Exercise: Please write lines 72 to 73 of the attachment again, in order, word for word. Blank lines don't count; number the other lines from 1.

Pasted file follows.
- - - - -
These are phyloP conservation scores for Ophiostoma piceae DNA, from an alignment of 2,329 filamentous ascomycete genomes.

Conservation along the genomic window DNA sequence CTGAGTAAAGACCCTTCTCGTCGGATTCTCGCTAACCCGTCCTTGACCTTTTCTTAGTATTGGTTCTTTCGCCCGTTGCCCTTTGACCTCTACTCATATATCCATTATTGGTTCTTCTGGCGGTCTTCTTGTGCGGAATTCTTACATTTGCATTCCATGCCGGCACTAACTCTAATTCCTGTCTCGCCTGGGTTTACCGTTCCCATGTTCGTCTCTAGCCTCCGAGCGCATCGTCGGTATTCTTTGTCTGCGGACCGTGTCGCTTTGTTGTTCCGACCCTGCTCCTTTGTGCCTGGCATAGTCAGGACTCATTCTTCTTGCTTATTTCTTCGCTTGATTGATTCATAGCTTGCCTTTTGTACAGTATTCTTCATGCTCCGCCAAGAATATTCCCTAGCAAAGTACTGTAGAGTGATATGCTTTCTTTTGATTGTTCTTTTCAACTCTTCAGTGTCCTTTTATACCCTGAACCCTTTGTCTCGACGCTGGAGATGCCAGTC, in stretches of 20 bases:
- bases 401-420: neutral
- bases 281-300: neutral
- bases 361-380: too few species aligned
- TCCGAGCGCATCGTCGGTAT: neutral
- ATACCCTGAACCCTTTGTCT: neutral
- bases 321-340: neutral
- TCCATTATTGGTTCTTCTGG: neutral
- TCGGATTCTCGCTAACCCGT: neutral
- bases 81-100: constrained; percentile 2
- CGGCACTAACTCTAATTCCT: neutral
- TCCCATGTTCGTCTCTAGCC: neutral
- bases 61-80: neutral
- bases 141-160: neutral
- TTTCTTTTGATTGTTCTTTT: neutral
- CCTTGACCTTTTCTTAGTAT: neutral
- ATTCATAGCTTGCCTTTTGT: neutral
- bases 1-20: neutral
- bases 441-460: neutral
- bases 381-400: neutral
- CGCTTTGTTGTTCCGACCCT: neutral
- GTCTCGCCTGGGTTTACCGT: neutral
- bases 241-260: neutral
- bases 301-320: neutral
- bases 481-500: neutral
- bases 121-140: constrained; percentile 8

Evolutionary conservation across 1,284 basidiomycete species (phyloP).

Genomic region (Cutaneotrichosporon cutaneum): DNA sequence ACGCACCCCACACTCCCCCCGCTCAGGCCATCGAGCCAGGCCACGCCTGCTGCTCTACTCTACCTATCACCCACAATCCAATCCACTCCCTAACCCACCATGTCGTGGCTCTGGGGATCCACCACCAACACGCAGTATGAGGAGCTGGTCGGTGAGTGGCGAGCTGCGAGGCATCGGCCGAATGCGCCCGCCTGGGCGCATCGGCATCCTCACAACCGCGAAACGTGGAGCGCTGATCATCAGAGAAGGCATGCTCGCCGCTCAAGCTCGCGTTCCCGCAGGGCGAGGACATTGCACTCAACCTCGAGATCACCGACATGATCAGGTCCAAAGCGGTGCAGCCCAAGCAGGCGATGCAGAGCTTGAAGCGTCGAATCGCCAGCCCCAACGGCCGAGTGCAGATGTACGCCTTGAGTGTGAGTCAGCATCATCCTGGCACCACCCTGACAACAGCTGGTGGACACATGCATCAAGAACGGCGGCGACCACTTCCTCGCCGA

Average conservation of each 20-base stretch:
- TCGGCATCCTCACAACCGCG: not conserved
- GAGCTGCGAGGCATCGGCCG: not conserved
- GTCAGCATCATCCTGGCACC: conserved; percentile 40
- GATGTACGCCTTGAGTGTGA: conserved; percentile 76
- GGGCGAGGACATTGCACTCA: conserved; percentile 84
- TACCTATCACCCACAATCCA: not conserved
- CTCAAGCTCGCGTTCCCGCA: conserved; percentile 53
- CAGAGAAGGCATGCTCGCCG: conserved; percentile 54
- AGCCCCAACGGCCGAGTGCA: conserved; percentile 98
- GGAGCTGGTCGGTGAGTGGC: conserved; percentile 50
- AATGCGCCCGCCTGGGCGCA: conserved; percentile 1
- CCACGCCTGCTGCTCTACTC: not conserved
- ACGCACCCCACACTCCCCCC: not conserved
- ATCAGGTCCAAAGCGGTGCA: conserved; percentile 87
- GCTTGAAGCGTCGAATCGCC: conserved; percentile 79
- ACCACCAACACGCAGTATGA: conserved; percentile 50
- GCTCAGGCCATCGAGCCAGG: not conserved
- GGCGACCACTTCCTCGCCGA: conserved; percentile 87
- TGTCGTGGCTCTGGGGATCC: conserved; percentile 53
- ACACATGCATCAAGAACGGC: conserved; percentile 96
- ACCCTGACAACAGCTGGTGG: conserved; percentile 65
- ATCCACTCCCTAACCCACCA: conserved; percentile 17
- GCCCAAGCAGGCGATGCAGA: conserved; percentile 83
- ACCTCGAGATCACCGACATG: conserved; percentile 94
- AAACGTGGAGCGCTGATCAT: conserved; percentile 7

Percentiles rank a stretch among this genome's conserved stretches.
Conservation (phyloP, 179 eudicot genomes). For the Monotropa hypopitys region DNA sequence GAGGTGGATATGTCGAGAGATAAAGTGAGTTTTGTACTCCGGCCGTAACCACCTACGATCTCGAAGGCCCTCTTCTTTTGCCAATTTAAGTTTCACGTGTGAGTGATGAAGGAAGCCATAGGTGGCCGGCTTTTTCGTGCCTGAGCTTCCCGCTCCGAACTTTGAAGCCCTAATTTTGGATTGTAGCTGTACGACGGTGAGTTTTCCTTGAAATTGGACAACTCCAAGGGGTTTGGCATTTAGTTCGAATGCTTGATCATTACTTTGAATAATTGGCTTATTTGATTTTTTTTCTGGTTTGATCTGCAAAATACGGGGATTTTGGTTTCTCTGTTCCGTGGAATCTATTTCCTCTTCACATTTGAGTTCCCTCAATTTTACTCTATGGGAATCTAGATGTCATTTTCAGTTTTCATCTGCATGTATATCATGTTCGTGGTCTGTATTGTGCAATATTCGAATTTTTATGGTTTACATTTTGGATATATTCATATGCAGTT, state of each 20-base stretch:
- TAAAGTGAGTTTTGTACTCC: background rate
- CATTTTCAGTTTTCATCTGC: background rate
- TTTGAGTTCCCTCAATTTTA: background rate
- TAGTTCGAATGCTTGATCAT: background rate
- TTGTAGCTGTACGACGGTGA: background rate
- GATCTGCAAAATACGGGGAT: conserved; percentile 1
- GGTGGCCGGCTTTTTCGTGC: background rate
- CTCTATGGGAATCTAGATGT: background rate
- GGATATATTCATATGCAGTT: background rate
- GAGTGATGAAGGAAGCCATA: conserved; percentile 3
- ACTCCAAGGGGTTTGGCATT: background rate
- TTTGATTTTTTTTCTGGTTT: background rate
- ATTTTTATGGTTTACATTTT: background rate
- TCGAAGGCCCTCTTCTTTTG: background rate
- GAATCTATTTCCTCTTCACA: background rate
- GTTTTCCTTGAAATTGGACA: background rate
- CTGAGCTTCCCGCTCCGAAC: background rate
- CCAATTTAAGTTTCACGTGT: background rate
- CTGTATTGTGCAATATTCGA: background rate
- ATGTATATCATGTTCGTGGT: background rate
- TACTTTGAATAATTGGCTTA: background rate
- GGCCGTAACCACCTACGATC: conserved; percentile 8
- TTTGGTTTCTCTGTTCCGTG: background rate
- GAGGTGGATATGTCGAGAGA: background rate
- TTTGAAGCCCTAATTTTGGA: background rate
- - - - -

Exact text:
- GAATCTATTTCCTCTTCACA: background rate
- GTTTTCCTTGAAATTGGACA: background rate